The Jakarta Post
Three world agencies ' the World Health Organization (WHO), the United Nations Children's Emergency Fund (UNICEF) and the United Nations Population Fund (UNFPA) ' call upon countries in Southeast Asia to ensure the survival of and improved quality of life for every woman, newborn and child.
As many as 76,000 mothers died as a result of pregnancy and childbirth in WHO's Southeast Asia Region in 2012, they say in a joint statement in Kathmandu today.
The Region lost an estimated 1.8 million children under five years old and there were about 1 million newborn deaths in 2012.
'In an ideal world not even a single mother, newborn or child would die due to a preventable cause,' WHO Regional Director for Southeast Asia Poonam Khetrapal Singh said in a statement made available to The Jakarta Post on Tuesday.
She said several challenges, including low public investments in health, high out-of-pocket expenses, inadequate number and distribution of health workers with necessary skills, had affected progress in maternal and child health.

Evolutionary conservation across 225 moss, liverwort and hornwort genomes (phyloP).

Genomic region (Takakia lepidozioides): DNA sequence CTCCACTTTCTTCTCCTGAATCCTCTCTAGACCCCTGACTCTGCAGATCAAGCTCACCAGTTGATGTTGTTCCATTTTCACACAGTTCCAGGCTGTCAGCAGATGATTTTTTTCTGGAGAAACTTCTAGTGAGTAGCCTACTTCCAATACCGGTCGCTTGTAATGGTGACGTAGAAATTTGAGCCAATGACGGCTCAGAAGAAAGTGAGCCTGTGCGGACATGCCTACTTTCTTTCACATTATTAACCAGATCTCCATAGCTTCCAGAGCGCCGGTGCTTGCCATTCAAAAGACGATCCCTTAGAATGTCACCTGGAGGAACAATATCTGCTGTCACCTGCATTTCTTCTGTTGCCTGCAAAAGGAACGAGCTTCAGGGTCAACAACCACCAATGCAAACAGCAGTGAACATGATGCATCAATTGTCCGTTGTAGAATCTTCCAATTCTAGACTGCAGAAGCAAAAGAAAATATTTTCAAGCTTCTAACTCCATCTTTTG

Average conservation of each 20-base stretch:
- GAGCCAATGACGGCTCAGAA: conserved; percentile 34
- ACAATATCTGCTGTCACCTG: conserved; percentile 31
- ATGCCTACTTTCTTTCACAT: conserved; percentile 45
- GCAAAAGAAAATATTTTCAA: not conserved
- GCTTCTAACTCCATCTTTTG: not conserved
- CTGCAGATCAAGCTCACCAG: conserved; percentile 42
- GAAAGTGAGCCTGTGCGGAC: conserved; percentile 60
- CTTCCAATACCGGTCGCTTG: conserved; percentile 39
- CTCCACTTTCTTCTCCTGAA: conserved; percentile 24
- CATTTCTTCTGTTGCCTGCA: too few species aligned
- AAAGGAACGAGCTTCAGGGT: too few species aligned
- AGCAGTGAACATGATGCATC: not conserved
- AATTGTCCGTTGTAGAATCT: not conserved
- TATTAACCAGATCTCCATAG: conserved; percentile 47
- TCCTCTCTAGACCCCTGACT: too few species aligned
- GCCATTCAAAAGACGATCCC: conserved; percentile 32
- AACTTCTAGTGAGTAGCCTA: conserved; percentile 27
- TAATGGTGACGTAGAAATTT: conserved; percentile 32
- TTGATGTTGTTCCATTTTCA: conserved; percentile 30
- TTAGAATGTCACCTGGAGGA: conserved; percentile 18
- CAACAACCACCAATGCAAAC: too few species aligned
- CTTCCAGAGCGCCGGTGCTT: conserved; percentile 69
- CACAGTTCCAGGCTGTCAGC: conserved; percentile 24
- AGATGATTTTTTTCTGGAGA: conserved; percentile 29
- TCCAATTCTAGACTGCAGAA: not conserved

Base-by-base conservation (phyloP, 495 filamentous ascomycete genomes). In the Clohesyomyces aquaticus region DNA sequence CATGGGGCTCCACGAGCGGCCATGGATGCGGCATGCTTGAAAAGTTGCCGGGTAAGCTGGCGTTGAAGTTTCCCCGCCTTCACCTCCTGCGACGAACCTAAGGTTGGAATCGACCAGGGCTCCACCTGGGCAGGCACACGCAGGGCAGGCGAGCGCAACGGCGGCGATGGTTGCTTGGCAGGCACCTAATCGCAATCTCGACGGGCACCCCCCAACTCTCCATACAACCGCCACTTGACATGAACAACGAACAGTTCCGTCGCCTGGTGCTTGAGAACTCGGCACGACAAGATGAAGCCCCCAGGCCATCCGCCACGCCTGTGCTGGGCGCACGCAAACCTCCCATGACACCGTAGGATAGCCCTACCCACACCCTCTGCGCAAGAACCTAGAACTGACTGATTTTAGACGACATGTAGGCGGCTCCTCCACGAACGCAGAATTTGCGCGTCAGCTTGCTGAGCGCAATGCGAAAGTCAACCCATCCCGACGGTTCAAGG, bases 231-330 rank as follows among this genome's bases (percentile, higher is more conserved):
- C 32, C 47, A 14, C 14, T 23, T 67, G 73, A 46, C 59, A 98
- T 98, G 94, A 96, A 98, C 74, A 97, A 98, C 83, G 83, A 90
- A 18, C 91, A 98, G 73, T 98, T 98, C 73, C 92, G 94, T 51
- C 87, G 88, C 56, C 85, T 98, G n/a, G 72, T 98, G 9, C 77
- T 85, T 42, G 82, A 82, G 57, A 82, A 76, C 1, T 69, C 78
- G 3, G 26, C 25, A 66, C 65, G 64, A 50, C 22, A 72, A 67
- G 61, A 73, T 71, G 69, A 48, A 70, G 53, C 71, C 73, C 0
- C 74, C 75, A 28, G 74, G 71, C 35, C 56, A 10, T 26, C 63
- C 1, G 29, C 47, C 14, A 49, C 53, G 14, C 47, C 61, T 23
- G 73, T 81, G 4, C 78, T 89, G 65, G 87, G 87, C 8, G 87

'We are losing children and new mothers at unacceptable rates and issues, such as gender imbalance, early marriage and adolescent pregnancy, suboptimal birth spacing, inadequate water and sanitation facilities, are contributing to these deaths,' said Khetrapal Singh.
Under-five mortality declined from 118 per 1,000 live births in 1990 to 50 per 1,000 live births in 2012 in the WHO South-East Asia Region. Reduction in the maternal mortality rate (MMR) from 590 per 100,000 live births in 1990 to 200 per 100,000 live births in 2010 is one of the most significant achievements over the past decade in the Region, according to World Health Statistics 2013.
Even in countries that have achieved Millennium Development Goal (MDG) targets, such Bangladesh for child mortality reduction and Nepal for maternal mortality reduction, there are subpopulations or geographic areas that have higher mortality rates than the national average.
'A coordinated approach and accountability among national governments and partners in health and other sectors are the key to saving the lives of mothers and children in the Region,' said Khetrapal Singh. (ebf)
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